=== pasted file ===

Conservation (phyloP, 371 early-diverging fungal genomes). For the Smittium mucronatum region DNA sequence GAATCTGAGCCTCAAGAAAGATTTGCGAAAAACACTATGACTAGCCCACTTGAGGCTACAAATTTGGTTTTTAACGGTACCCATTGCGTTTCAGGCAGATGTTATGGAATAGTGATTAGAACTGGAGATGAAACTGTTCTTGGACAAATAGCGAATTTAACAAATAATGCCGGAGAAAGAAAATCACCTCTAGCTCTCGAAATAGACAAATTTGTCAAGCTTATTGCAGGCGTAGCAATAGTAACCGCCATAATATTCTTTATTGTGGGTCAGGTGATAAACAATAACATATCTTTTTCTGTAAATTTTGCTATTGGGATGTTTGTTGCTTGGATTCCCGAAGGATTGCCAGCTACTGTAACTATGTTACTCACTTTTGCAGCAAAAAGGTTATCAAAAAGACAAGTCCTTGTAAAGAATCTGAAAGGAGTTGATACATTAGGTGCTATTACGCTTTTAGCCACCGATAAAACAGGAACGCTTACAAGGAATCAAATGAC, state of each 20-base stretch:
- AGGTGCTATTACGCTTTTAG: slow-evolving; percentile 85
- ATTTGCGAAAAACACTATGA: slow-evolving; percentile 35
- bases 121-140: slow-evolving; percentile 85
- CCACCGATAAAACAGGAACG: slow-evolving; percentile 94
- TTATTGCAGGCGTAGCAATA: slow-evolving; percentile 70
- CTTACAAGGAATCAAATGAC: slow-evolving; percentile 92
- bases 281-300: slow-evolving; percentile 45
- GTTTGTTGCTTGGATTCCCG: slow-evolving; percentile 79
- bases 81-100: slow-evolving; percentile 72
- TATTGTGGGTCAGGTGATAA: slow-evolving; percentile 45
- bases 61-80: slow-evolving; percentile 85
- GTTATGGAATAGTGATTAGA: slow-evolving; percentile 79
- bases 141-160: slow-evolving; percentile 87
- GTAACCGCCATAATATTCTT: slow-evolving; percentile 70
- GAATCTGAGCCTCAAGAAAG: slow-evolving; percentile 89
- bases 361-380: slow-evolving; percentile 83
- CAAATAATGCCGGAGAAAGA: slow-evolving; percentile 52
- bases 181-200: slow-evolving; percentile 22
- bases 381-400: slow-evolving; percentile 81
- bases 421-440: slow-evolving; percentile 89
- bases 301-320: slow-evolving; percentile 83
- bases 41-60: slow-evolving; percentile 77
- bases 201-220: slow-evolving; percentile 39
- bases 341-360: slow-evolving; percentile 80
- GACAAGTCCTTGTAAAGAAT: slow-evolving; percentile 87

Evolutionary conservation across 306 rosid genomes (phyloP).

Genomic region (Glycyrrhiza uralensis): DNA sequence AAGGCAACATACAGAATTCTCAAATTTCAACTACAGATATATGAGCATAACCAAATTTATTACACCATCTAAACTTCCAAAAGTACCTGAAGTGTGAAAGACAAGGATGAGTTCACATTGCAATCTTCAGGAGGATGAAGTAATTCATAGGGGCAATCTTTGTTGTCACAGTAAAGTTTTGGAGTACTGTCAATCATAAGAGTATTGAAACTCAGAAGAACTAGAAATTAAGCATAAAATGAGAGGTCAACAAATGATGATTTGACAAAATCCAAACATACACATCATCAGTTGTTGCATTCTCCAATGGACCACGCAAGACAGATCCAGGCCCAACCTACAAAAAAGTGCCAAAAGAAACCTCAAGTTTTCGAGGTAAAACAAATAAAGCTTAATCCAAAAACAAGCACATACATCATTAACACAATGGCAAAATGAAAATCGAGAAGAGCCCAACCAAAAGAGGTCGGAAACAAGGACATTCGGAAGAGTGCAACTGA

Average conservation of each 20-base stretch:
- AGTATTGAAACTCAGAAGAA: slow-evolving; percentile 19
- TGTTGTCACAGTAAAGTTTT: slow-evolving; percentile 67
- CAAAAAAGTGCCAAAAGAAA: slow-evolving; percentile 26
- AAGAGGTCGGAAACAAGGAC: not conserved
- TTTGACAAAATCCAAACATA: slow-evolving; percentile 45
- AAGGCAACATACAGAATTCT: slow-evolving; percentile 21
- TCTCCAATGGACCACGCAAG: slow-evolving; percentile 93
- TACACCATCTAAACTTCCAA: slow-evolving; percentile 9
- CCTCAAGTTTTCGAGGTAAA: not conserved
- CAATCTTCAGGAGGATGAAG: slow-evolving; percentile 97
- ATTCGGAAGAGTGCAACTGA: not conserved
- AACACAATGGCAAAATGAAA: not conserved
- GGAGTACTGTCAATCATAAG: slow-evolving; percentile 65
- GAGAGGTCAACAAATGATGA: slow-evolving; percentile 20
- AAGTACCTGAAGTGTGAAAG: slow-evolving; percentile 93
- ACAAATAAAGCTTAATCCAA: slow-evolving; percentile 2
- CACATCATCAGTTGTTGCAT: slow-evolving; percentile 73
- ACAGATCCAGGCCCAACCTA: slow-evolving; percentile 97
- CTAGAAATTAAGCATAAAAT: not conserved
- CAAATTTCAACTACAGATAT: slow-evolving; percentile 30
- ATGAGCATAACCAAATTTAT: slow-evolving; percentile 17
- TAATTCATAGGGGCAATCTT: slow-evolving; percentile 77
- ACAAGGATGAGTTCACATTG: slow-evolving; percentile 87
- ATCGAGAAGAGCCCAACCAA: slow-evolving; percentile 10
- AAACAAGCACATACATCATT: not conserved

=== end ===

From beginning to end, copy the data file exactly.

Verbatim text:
Conservation (phyloP, 371 early-diverging fungal genomes). For the Smittium mucronatum region DNA sequence GAATCTGAGCCTCAAGAAAGATTTGCGAAAAACACTATGACTAGCCCACTTGAGGCTACAAATTTGGTTTTTAACGGTACCCATTGCGTTTCAGGCAGATGTTATGGAATAGTGATTAGAACTGGAGATGAAACTGTTCTTGGACAAATAGCGAATTTAACAAATAATGCCGGAGAAAGAAAATCACCTCTAGCTCTCGAAATAGACAAATTTGTCAAGCTTATTGCAGGCGTAGCAATAGTAACCGCCATAATATTCTTTATTGTGGGTCAGGTGATAAACAATAACATATCTTTTTCTGTAAATTTTGCTATTGGGATGTTTGTTGCTTGGATTCCCGAAGGATTGCCAGCTACTGTAACTATGTTACTCACTTTTGCAGCAAAAAGGTTATCAAAAAGACAAGTCCTTGTAAAGAATCTGAAAGGAGTTGATACATTAGGTGCTATTACGCTTTTAGCCACCGATAAAACAGGAACGCTTACAAGGAATCAAATGAC, state of each 20-base stretch:
- AGGTGCTATTACGCTTTTAG: slow-evolving; percentile 85
- ATTTGCGAAAAACACTATGA: slow-evolving; percentile 35
- bases 121-140: slow-evolving; percentile 85
- CCACCGATAAAACAGGAACG: slow-evolving; percentile 94
- TTATTGCAGGCGTAGCAATA: slow-evolving; percentile 70
- CTTACAAGGAATCAAATGAC: slow-evolving; percentile 92
- bases 281-300: slow-evolving; percentile 45
- GTTTGTTGCTTGGATTCCCG: slow-evolving; percentile 79
- bases 81-100: slow-evolving; percentile 72
- TATTGTGGGTCAGGTGATAA: slow-evolving; percentile 45
- bases 61-80: slow-evolving; percentile 85
- GTTATGGAATAGTGATTAGA: slow-evolving; percentile 79
- bases 141-160: slow-evolving; percentile 87
- GTAACCGCCATAATATTCTT: slow-evolving; percentile 70
- GAATCTGAGCCTCAAGAAAG: slow-evolving; percentile 89
- bases 361-380: slow-evolving; percentile 83
- CAAATAATGCCGGAGAAAGA: slow-evolving; percentile 52
- bases 181-200: slow-evolving; percentile 22
- bases 381-400: slow-evolving; percentile 81
- bases 421-440: slow-evolving; percentile 89
- bases 301-320: slow-evolving; percentile 83
- bases 41-60: slow-evolving; percentile 77
- bases 201-220: slow-evolving; percentile 39
- bases 341-360: slow-evolving; percentile 80
- GACAAGTCCTTGTAAAGAAT: slow-evolving; percentile 87

Evolutionary conservation across 306 rosid genomes (phyloP).

Genomic region (Glycyrrhiza uralensis): DNA sequence AAGGCAACATACAGAATTCTCAAATTTCAACTACAGATATATGAGCATAACCAAATTTATTACACCATCTAAACTTCCAAAAGTACCTGAAGTGTGAAAGACAAGGATGAGTTCACATTGCAATCTTCAGGAGGATGAAGTAATTCATAGGGGCAATCTTTGTTGTCACAGTAAAGTTTTGGAGTACTGTCAATCATAAGAGTATTGAAACTCAGAAGAACTAGAAATTAAGCATAAAATGAGAGGTCAACAAATGATGATTTGACAAAATCCAAACATACACATCATCAGTTGTTGCATTCTCCAATGGACCACGCAAGACAGATCCAGGCCCAACCTACAAAAAAGTGCCAAAAGAAACCTCAAGTTTTCGAGGTAAAACAAATAAAGCTTAATCCAAAAACAAGCACATACATCATTAACACAATGGCAAAATGAAAATCGAGAAGAGCCCAACCAAAAGAGGTCGGAAACAAGGACATTCGGAAGAGTGCAACTGA

Average conservation of each 20-base stretch:
- AGTATTGAAACTCAGAAGAA: slow-evolving; percentile 19
- TGTTGTCACAGTAAAGTTTT: slow-evolving; percentile 67
- CAAAAAAGTGCCAAAAGAAA: slow-evolving; percentile 26
- AAGAGGTCGGAAACAAGGAC: not conserved
- TTTGACAAAATCCAAACATA: slow-evolving; percentile 45
- AAGGCAACATACAGAATTCT: slow-evolving; percentile 21
- TCTCCAATGGACCACGCAAG: slow-evolving; percentile 93
- TACACCATCTAAACTTCCAA: slow-evolving; percentile 9
- CCTCAAGTTTTCGAGGTAAA: not conserved
- CAATCTTCAGGAGGATGAAG: slow-evolving; percentile 97
- ATTCGGAAGAGTGCAACTGA: not conserved
- AACACAATGGCAAAATGAAA: not conserved
- GGAGTACTGTCAATCATAAG: slow-evolving; percentile 65
- GAGAGGTCAACAAATGATGA: slow-evolving; percentile 20
- AAGTACCTGAAGTGTGAAAG: slow-evolving; percentile 93
- ACAAATAAAGCTTAATCCAA: slow-evolving; percentile 2
- CACATCATCAGTTGTTGCAT: slow-evolving; percentile 73
- ACAGATCCAGGCCCAACCTA: slow-evolving; percentile 97
- CTAGAAATTAAGCATAAAAT: not conserved
- CAAATTTCAACTACAGATAT: slow-evolving; percentile 30
- ATGAGCATAACCAAATTTAT: slow-evolving; percentile 17
- TAATTCATAGGGGCAATCTT: slow-evolving; percentile 77
- ACAAGGATGAGTTCACATTG: slow-evolving; percentile 87
- ATCGAGAAGAGCCCAACCAA: slow-evolving; percentile 10
- AAACAAGCACATACATCATT: not conserved